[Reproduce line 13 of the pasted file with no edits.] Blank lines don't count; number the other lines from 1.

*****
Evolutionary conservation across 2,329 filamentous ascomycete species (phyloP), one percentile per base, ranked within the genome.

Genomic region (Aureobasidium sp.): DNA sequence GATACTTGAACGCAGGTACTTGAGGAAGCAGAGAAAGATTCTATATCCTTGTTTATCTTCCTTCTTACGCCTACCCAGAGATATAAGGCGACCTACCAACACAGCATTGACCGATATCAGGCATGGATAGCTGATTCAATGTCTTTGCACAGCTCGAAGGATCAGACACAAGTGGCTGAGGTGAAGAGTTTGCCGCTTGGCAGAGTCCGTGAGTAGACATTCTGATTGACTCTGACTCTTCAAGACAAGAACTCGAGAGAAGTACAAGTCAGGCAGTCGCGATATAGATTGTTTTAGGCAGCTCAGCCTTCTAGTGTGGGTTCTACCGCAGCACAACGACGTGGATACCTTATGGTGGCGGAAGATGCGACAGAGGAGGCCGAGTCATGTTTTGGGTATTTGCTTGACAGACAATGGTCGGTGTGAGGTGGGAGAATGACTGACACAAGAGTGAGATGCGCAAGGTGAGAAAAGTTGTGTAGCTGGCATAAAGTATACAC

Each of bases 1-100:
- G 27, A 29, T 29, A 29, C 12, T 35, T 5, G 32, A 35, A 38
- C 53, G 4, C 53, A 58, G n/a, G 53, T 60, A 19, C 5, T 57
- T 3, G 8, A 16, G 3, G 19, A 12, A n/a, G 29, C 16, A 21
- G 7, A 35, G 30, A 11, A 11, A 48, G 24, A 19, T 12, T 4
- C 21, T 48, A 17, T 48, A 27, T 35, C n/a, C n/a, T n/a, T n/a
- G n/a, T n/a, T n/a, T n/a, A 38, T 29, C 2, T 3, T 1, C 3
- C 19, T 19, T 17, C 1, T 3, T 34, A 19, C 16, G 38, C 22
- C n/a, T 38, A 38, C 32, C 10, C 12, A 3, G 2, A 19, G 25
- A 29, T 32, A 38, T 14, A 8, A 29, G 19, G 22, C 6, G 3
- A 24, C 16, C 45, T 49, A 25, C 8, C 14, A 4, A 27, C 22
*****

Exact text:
- A 24, C 16, C 45, T 49, A 25, C 8, C 14, A 4, A 27, C 22